3. Margin is a good thing, but the margin is there for when life overflows. It’s okay to be intentional about your yeses and liberal with your nos, but sometimes someone you love needs you right now. And saying yes in those cases might take you from a comfortably full life to just-do-the-next-thing. But holding on too tightly to your margin and plans can make you miss out on real relationship and community.

***

I can’t say for sure when I’m going to get back to a regular posting schedule—hopefully soon! In the meantime, I think this kind of busyness might be the very definition of living wholeheartedly. I won’t be able to keep it up for the longterm, but I’m glad I’m saying yes to the people I love for now.

This Post Has 8 Comments

  1. Good advice from your Mom. The power of just showing up is huge. Also, the best time to love someone , is when they don’t feel like they deserve to be loved or can be loved. Your family is blessed to have you. You just keep showing up for them, everything else (including this blog) will still be there.

  2. This might be a crazy idea, but maybe you COULD blog about all those personal things that you feel like you need to write through in order to process? Just open a separate email and a separate blog account so that it’s in no way connected to your family or yourself? You could even make it private, but I know there’s an aspect of putting it “out there” for others to see that makes the blogging medium a more fulfilling outlet than if it were just for yourself, if that makes sense? Anyway, it’s just a thought! 🙂

    1. I was also thinking that you could write a blog entry in Word that you know you’ll never post.

  3. It’s so healthy that you recognize that blogging sometimes needs to take the back seat for a while. I completely empathize with you. We had a HARD year a couple of years ago. I couldn’t think to write about anything that was unrelated to our situation, but I couldn’t rightly blog a lot about that, either. It came right as my blog was beginning to grow exponentially, so it was so difficult to give up regular posting! I don’t regret it, though. In the long run, other things needed my attention more than my blog, and I know I would have regretted trying to juggle both.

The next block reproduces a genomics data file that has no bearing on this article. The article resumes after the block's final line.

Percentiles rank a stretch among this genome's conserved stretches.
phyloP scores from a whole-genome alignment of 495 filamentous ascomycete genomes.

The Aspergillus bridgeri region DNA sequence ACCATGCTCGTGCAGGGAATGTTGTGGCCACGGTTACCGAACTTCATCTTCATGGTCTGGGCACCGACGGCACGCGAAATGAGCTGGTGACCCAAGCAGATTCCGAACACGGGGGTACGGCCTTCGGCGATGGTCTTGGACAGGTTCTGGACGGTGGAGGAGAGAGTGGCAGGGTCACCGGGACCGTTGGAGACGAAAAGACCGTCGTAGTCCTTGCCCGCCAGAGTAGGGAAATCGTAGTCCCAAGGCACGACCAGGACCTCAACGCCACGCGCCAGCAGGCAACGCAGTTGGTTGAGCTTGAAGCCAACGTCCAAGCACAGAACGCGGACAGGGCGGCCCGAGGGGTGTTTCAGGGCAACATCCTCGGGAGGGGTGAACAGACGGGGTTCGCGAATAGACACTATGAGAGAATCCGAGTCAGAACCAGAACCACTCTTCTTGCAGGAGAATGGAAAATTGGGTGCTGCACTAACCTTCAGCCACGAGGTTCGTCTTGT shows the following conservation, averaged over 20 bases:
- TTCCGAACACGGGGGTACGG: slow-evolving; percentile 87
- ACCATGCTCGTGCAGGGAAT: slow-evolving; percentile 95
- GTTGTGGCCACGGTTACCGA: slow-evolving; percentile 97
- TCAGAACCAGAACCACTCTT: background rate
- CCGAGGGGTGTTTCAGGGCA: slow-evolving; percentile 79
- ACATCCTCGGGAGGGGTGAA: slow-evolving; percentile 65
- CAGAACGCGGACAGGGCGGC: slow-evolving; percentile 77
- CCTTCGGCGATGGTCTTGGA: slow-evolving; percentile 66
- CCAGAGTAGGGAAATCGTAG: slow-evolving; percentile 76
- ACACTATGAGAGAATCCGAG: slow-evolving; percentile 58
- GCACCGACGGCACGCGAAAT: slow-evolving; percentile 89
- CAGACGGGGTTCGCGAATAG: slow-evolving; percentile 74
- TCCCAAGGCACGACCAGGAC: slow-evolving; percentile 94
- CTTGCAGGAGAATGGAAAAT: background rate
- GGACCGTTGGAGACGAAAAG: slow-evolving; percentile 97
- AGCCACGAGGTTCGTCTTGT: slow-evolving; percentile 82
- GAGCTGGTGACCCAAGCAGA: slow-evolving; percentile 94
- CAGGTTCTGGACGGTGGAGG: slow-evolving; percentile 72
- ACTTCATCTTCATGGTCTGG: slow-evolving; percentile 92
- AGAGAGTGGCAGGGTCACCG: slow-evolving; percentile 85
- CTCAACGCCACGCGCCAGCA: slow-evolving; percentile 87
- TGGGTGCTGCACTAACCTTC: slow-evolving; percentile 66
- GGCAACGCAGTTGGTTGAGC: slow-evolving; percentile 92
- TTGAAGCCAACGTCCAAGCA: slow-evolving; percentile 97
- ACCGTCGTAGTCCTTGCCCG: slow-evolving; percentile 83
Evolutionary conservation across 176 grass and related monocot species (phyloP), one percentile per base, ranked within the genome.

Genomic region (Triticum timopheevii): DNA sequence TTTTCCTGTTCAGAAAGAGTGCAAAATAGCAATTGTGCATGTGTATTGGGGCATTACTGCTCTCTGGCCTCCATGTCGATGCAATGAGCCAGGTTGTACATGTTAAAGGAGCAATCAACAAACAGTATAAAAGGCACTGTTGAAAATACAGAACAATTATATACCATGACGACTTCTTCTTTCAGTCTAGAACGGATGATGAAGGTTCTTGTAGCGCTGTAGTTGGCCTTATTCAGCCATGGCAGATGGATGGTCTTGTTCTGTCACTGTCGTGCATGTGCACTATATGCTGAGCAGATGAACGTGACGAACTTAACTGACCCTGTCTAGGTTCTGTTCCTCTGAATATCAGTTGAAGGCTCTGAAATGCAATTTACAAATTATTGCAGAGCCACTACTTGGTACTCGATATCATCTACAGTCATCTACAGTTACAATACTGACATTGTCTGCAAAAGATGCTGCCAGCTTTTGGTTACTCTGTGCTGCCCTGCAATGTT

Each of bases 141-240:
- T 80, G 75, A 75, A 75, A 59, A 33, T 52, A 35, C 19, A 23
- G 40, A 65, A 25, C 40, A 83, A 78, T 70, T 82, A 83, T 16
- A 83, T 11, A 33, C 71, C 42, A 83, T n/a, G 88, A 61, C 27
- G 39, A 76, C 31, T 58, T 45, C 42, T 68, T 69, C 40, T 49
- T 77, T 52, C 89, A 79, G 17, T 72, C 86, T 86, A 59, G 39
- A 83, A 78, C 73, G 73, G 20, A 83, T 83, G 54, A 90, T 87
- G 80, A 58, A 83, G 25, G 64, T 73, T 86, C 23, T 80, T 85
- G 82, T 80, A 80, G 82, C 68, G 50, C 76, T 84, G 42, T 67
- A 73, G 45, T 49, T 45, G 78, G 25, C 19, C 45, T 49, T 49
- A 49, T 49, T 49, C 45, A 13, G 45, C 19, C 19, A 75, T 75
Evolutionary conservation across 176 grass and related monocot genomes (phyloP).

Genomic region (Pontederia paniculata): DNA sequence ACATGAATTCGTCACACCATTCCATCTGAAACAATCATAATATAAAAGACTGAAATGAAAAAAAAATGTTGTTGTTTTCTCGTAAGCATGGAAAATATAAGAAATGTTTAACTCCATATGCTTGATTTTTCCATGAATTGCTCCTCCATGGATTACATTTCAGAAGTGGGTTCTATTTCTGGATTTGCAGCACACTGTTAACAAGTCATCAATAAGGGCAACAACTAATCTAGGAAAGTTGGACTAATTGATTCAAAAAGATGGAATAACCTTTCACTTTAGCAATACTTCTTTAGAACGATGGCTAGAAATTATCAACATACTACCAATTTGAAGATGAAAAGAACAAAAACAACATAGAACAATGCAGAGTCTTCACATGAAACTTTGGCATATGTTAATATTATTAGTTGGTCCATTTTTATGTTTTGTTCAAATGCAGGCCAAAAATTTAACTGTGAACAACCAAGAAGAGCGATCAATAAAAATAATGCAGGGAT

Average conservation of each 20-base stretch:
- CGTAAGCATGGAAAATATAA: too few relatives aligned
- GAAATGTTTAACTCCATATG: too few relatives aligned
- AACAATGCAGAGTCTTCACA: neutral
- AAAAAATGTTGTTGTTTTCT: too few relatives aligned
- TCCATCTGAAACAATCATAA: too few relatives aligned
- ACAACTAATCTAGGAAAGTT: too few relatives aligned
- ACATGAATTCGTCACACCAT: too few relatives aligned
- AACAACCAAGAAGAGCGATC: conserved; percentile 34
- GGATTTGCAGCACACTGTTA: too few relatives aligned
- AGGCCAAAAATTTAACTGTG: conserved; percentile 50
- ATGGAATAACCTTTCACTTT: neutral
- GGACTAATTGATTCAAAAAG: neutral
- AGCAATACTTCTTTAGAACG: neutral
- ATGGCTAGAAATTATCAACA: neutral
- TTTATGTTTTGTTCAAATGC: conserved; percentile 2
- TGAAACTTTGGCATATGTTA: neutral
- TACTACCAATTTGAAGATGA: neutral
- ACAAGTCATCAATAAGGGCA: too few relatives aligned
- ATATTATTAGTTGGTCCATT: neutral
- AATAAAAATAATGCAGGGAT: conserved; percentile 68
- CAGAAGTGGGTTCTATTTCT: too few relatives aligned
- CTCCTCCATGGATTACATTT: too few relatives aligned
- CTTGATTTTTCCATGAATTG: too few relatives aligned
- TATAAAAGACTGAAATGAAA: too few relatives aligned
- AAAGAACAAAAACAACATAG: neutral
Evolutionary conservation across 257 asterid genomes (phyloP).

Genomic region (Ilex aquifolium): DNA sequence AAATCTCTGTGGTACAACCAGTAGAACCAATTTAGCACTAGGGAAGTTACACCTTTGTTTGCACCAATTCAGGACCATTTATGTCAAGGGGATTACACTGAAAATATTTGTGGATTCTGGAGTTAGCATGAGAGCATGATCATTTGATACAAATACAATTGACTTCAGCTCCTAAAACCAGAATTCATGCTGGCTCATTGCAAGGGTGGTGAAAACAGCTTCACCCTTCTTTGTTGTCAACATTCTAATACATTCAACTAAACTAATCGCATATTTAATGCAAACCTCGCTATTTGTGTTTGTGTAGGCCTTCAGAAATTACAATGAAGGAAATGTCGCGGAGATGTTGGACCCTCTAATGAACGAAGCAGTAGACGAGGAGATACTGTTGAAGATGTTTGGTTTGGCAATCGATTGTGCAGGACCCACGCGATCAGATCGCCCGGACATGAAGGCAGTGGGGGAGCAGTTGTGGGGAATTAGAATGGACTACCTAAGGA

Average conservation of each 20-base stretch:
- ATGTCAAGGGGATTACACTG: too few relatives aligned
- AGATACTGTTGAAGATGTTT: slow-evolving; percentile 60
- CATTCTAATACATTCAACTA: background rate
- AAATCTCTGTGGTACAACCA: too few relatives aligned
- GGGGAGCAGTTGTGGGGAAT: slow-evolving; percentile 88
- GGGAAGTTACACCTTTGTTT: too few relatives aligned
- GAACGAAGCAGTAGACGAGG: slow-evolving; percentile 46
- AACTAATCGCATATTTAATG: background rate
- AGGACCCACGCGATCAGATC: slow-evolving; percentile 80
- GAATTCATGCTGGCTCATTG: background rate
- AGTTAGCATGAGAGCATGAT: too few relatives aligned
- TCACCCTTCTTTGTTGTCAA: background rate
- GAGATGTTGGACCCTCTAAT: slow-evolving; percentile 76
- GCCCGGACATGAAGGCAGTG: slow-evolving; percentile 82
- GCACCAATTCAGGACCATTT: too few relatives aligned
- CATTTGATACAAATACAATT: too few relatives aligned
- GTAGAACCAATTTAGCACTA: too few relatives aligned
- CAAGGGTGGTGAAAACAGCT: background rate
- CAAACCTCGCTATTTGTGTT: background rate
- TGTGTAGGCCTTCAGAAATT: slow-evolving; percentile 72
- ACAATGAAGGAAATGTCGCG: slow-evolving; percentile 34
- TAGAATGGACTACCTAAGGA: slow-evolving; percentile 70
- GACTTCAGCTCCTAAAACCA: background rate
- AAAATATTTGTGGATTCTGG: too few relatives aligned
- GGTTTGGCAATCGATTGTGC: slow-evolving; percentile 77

I hope you are able to get back to writing soon. But good for you for not letting it pull you away from what God has for you in this moment. Maybe He’ll have you write these things down at a later date, and the perspective you’ll have then will allow you to bless even more people with your writing.

  4. Love your comment about margin. It is easy to get so focused on our system of management that we let go of the priority of relationships. Have a great week.

  5. I absolutely love your quote about “holding on too tightly to your margin and plans can make you miss out on real relationship and community.” You are doing what actually MATTERS in this world. From an eternal perspective, you are laying aside that of temporary importance for that of true significance.

  6. That sentence about real relationship and community is EXACTLY what I needed to hear right now. I have been feeling so conflicted about something because of what all the “experts” say about margin and your own family coming first and blah-blah-blah but sometimes someone you love is going through a crisis and you have to drop everything else and just be there.

  7. Love this. I am just getting back into writing again this a good reminder for me. Balance is key!